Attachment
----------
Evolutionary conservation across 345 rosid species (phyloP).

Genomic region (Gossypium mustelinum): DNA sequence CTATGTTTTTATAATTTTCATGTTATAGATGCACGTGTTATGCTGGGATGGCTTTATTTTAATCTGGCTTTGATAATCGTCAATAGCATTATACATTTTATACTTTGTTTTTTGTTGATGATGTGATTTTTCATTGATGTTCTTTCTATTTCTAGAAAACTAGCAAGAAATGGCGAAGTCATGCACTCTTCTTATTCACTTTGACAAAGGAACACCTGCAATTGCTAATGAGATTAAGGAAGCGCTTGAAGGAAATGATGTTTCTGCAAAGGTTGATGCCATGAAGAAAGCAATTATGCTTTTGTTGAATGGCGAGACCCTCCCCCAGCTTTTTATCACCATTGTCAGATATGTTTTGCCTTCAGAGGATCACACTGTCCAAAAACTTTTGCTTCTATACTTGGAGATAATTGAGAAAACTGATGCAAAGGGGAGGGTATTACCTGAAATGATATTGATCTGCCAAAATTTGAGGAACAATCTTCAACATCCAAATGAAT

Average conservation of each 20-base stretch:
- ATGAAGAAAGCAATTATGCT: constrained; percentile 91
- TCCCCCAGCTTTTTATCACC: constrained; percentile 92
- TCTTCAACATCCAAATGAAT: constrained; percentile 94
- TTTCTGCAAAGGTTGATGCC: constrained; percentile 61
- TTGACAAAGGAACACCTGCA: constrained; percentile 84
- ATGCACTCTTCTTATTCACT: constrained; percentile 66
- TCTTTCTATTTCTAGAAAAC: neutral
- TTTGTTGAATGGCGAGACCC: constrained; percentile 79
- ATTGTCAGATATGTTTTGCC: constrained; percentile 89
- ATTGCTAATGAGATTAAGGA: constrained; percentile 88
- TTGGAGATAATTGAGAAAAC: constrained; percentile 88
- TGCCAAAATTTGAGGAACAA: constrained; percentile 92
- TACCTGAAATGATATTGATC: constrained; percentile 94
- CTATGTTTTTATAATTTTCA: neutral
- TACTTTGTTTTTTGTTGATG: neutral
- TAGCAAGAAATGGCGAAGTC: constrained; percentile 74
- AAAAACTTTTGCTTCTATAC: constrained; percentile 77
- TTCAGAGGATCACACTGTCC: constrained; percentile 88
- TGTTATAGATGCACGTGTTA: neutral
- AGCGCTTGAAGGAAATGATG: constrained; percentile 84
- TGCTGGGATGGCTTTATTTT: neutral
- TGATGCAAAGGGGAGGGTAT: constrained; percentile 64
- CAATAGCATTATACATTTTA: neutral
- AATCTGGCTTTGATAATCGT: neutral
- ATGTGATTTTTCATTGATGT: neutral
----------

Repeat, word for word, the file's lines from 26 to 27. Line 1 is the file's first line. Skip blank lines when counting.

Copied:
- CAATAGCATTATACATTTTA: neutral
- AATCTGGCTTTGATAATCGT: neutral